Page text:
The parable of the one lost sheep has been really bothering me.
Don’t get me wrong. I love the parable. I love that Jesus treasures and pursues me more doggedly than anyone else in the world. I love that he searches the highways and in the hedges, whether I’m aimlessly drifting or willfully wandering. Even if I’m shaking my fist at him or at the rest of the flock.
After all, turning the world upside down to rescue us is in Jesus’s DNA. Literally. His incarnation as a human being left no doubt that God will leave everything perfect and beautiful to reach us even in the most broken and ugly places. Jesus’s alongside presence means everything to me. Because it means he will seek after me, even to the ends of the earth, and carry my weary, sorry self home. Even if no one else does.
Even if no one else does.
That’s the thing that’s been striking me deeply. Churning in my brain.
The other ninety-nine sheep won’t let me fall asleep these days. How could that one sheep wander off all alone? Didn’t anyone notice she’d been left behind? Or that she’d run away? Did no one care? Was she limping? Was she distracted? Malnourished? Misguided? Attacked by predators from the outside? From the inside? Were the ninety-nine too focused on their own foraging? Did they just shrug their shoulders because that one was a troublemaker anyway?
Pondering these sheep has kept me awake. Because however this story started—whether the lost one chose to leave or the others ignored her floundering—she now found herself separated from safety, from nourishment, from fellowship. Of course, I realize this is just a parable. Maybe I’m reading way too much into it. But I don’t think I am. Because it was the Good Shepherd himself telling it, standing in the middle of people flocking to hear him. And the truth he taught that day was the depth of his fierce love for them and for us: his precious prone-to-wander sheep. He assured the sheep that he will keep on coming for us, no matter where we are or why we left or how long we’ve wandered. Because, while ninety-nine percent is quite an impressive retention rate for humanity, it’s not enough for divinity. Not for the one who spilled his blood so that none would be lost. None.
And the people listening that day knew it. Because Jesus was alluding to Ezekiel 34, God’s promise of the Good Shepherd to come. And that promise also included some words for the whole flock.
“And as for you, my flock, thus said the Lord GOD: . . . Is it not enough for you to graze on choice grazing ground, but you must also trample with your feet what is left from your grazing? And is it not enough for you to drink clear water, but you must also muddy with your feet what is left? . . . [Y]ou pushed with flank and shoulder against the feeble ones and butted them with your horns until you scattered them abroad, I will rescue my flock . . . Then I will appoint a single shepherd over them to tend them—my servant David . . . I will grant them a covenant of friendship . . . For you, my flock, flock that I tend, are mine; and I am your God . . .”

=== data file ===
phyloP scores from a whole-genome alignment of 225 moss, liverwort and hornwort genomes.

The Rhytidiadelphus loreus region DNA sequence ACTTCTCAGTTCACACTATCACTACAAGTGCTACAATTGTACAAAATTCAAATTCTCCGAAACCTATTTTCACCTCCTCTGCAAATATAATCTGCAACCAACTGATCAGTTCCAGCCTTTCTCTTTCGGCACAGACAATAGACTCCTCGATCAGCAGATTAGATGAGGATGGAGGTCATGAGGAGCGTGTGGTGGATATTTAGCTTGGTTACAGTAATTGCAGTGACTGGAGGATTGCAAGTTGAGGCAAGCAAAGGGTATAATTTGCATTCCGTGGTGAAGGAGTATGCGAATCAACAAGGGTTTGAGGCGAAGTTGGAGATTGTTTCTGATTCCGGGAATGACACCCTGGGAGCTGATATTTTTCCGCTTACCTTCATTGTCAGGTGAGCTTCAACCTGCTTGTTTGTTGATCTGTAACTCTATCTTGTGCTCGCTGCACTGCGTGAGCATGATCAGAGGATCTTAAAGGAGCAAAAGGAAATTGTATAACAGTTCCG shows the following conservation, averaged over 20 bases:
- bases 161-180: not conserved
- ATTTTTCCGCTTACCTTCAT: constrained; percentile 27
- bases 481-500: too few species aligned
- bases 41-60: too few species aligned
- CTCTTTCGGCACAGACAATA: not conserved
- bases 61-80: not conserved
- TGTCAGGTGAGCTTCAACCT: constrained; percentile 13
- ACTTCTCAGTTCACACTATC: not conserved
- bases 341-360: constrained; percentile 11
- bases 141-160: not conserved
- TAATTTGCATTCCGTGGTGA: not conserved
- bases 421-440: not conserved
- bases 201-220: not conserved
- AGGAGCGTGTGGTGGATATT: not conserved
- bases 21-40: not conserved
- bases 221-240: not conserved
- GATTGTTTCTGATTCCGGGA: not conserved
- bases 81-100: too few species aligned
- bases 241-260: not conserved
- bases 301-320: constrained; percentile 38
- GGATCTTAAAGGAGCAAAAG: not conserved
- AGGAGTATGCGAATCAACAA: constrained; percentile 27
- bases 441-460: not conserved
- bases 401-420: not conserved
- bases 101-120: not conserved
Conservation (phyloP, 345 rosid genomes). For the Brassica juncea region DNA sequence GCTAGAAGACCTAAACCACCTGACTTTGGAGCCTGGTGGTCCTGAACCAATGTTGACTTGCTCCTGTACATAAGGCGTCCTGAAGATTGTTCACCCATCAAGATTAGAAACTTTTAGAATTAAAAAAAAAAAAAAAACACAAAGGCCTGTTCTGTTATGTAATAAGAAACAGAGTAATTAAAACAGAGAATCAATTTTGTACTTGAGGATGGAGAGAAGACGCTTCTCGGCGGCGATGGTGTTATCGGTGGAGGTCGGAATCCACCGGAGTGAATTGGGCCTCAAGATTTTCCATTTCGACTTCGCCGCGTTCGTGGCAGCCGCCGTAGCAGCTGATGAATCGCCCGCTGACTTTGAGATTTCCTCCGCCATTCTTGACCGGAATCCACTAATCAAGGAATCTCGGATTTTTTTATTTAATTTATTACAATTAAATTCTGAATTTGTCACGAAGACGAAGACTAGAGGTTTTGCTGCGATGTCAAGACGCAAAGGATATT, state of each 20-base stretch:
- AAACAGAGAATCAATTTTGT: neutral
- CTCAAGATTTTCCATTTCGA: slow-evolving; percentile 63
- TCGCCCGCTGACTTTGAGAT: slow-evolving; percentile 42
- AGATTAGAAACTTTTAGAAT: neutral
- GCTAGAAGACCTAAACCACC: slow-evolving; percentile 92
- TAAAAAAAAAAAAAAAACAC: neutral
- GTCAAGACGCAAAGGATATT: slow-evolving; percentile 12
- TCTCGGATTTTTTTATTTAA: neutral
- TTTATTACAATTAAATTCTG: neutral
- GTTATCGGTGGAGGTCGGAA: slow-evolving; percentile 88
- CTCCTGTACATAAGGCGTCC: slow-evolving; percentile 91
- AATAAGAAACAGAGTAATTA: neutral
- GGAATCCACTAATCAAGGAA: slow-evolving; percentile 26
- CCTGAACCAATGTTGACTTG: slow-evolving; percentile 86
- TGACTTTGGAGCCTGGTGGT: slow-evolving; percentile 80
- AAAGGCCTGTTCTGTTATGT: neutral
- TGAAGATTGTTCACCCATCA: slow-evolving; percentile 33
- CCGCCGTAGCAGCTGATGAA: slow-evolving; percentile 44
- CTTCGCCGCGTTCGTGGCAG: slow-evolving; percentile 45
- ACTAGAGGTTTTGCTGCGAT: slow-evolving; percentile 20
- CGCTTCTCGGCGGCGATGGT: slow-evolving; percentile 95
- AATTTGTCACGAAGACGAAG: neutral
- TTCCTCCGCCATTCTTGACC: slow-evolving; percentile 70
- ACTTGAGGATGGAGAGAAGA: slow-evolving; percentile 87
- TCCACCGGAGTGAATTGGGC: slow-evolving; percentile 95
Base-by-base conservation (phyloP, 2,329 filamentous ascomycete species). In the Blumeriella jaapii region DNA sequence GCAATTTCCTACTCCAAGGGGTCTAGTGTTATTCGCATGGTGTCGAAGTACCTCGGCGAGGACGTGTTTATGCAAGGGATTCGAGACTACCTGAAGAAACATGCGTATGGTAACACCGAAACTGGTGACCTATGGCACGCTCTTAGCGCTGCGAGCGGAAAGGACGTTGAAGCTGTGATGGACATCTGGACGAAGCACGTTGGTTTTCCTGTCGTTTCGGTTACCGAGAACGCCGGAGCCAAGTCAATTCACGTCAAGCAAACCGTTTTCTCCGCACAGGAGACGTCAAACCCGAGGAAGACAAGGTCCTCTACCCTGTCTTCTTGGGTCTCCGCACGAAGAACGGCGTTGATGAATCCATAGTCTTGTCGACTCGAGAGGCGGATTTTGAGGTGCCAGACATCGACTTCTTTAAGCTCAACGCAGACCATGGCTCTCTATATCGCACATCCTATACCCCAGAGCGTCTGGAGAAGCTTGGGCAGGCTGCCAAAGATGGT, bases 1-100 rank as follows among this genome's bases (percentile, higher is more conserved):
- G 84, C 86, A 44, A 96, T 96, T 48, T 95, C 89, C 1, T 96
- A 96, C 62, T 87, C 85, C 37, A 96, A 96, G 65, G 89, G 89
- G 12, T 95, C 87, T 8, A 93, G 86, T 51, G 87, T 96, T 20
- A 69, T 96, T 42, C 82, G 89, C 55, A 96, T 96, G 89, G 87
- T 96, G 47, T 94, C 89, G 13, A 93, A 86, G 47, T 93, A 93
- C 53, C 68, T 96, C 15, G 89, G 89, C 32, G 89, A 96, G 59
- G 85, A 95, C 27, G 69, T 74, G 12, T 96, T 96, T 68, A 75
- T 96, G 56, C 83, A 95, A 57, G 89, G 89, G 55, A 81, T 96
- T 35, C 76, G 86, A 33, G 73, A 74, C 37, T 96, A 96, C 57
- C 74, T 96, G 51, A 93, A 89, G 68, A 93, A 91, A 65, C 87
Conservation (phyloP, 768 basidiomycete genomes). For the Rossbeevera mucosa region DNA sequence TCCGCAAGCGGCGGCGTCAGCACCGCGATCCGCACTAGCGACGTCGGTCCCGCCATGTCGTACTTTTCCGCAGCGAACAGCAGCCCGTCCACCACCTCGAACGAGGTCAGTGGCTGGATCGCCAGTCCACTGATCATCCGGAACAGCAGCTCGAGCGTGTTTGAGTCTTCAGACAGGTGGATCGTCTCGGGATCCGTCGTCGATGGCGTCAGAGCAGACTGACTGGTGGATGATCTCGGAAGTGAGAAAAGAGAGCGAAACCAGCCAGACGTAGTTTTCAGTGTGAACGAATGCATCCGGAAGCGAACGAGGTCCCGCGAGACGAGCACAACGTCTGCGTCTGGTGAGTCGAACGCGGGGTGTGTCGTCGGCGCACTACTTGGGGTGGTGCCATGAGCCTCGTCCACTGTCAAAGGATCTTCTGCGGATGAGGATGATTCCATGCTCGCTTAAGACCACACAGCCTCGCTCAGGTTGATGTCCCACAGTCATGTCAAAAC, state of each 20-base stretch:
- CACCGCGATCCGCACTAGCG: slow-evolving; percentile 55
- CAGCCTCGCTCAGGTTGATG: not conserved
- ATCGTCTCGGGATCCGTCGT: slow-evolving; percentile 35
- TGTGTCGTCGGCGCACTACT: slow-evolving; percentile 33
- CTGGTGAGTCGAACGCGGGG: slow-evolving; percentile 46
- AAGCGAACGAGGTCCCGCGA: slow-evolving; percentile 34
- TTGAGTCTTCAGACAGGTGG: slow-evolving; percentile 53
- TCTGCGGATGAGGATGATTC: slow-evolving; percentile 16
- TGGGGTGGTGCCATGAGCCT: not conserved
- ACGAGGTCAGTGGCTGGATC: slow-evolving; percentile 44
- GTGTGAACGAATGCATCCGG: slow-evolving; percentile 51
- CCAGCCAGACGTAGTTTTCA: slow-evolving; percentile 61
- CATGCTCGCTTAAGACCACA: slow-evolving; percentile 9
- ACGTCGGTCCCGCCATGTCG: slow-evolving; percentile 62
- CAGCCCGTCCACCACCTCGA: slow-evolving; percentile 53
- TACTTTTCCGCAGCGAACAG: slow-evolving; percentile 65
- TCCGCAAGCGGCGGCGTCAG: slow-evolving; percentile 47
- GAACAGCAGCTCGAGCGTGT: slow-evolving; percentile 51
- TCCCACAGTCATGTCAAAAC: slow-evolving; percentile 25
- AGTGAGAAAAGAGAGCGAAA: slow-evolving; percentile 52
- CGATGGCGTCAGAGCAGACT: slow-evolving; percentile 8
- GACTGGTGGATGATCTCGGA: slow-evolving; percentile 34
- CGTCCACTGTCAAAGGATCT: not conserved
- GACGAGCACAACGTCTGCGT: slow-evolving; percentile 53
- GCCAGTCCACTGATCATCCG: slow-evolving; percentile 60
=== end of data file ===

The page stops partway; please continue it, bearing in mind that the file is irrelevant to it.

My heart aches when I think about the scattered one. About her bruised and downcast soul. And to be honest, my heart is tender because I’ve not only seen that sheep, I’ve been that sheep. I know the bewilderment of being crowded out. The pain of being dismissed. The emptiness of realizing I was going it alone. Familiar feelings for so many of us these days, it seems.
Yet Jesus has pursued me to every single one of those bitter places. Lifted my head and sat down next to me in the dirt. Even quietly, patiently held my hand while I shook my other fist. The Good Shepherd has never failed to seek me, even on the days I didn’t want to be sought. Nor failed to bind up my wounds, even when I didn’t realize I was bleeding.
And so, what stings deeply these days, what troubles me when I read those red letters, is not that I’ve been the one crowded out. Instead, I’m grieved that mine may have been the shoulder in someone else’s way. Did I leave trampled leaves and muddy water in my wake? Did I tell a weary one to just try harder? Did I demand that he consider my circumstances while I disregarded his? Did I mock the one who disagreed with me? Roll my eyes at the one who was confused? Jesus doesn’t. Ever. He gently pursues and carries his sheep home, bearing burdens we can’t possibly know.
Of course, I know I’m not the Good Shepherd. I know I will still fail to notice. And others will still fail to notice me. I am desperately grateful that even as we fail, Jesus continues to seek and pursue us. That he readily enters the places I’m afraid to go. Or refuse to go. And that he continues to shepherd me toward being a kinder, more observant sheep, a buddy in the flock. A sheep others can count on.
As I lie awake counting these questions, I find that Jesus pursues me even here. Inviting me to leave my disquiet and learn to go searching along with him. For discouraged sheep who need their shepherd. But who could also really use a friend.
I want to become that friend. To pursue others by coming alongside them. To do better at remembering that the flock is really just one big buddy system. Where I notice others drifting—or running—toward the edges. Where I go lock arms with one who finds herself at the fenceline and simply listen. Taking my cues from the only shepherd who’s actually experienced first-hand what it feels like to be a sheep, living among other sheep.
“By this everyone will know that you are My disciples, if you have love and unselfish concern for one another.” John 13:35 AMP
Cover image by Martin Schmidli.
 Quted from Ezekiel 34:17–31